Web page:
Where it treads on contentious territory is its decision to rely on a theorematic approach to its material. As propounded by the French philosopher Gilles Deleuze, a theorem is any internal mechanism that enables a film to achieve consummate, even mathematical, rigor, but it also potentially disadvantages the work in question unless a problematic (defined as a connection with "the outside") can be worked out just as assiduously. The universe that Serbis depicts dwells on a decrepit film palace, thus providing the rigidly reflexive logic of a film that mainly shows the showing of films. Almost instantly one can infer that the Family Theater functions as a metonym for the Philippines as a once-but-no-longer developing country: traces of past wealth and glories remain, not just in the labyrinthine passageways of the building, but also in the still-beautiful though irrevocably damaged faces and bodies of its main characters.
The film takes loving—detractors might use the term "perverse"—care in showing how this fallen institution's denizens manage the terms of their survival, even occasionally filching instances of pleasure, mostly carnal in nature, as the opportunities present themselves. The film's refusal to judge its characters' and setting's condition, redolent again of Bernal in Nunal sa Tubig and Himala (also rural-set narratives), seems calculated to exasperate, upset even, those eager to welcome a moralistic comeuppance. Bravely enough, the film insists on its reflexive theorem, first highlighting the inevitable queerness of its characters' sensibilities as their economic desperation intensifies, then eventually finishing with a sudden celluloid combustion, as if to tell us all, This is as far as any movie can get us to any truth, and how dare we even hope for more. With its narrative open ending (where the scriptwriter plays a patron who seeks queer pleasure in the streets) literally interrupted by an onscreen flare-up, Serbis attempts a formal equivalent of the apocalyptic free-for-all at the similarly open-ended climax in Bernal's masterpiece, Manila by Night.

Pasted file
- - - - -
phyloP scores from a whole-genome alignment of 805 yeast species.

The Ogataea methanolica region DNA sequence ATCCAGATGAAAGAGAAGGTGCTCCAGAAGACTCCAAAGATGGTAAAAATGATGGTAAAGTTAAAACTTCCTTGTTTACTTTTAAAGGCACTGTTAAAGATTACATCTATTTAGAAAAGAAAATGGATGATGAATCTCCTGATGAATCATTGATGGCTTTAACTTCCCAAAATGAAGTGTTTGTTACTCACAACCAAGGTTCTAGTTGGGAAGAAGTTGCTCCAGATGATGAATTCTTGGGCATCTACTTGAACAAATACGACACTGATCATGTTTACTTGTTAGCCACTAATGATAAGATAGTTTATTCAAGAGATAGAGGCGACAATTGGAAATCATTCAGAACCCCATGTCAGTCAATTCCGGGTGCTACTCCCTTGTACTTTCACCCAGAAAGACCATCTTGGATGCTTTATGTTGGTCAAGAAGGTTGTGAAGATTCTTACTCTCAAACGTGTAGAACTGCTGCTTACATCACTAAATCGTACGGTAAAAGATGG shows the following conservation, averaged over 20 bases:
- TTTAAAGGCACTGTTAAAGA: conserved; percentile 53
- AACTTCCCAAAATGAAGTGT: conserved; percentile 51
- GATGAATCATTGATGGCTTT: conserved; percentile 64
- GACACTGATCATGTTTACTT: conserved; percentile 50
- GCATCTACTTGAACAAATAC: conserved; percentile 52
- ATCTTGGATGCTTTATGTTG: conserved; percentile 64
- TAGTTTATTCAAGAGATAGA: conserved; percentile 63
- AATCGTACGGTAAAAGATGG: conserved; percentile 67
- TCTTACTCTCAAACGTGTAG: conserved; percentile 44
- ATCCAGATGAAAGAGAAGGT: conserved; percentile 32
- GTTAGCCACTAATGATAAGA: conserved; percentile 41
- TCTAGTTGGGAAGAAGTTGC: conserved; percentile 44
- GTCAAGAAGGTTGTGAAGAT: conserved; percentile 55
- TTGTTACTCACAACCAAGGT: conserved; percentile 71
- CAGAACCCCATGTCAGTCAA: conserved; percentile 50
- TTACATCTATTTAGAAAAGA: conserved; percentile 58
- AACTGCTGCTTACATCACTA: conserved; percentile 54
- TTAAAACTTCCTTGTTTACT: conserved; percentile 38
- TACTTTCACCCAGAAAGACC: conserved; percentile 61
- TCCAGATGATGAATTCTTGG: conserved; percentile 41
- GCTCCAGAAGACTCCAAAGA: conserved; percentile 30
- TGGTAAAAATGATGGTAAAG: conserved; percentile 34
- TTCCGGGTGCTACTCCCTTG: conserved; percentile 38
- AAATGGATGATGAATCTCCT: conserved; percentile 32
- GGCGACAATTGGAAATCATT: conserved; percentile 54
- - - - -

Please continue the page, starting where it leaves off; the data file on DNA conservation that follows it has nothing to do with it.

The Family Theater's "outside" consists of descriptions by the theater-owning matriarch of the failure of both her movie-house chain and the court case she filed against her adulterous husband, augmented by occasional on-screen forays by some of the other characters into the streets of the town, all of which appear to share the dilapidation and despondency of the film palace. The fact that the said main character's descriptions are more powerful than the actual exteriors that get shown testifies partly to the effectiveness of Gina Pareño's delivery, but also implies that certain questions remain unanswered. In a globalized situation, the majority of business interests struggle or crash so that a privileged few may endure. What were these competing entities, how did they engineer the ruin of such magnificent and seemingly infallible structures as the Family (the theater and its residents), and how well are they doing in comparison? A glimpse into the so-called other half would have given us a firmer estimate of the price that the Family Theater's community has paid for the sake of progress elsewhere.
As it stands, perhaps the only way we have of comprehending the larger phenomenon that Serbis is discursively plugged into is by looking again at its foreign critical reception: it was the Americans who understood, and appreciated, what it was all about - namely, the near-complete devastation wrought by the specter of the globalization that they foisted on their neocolonial territories. Such a paradoxically enlightened response coming from an otherwise oppressive culture would have embarrassed old-school nationalists, including the type that Bernal eventually metamorphosed into. Whether Serbis will serve the function of elucidating this dismal state of affairs for the current generation of Filipino viewers is something that history will have to play out, well beyond the deadline of any forthcoming film awards or festival ceremonies.
(Joel David is a cultural studies professor at Inha University in Incheon, Korea.)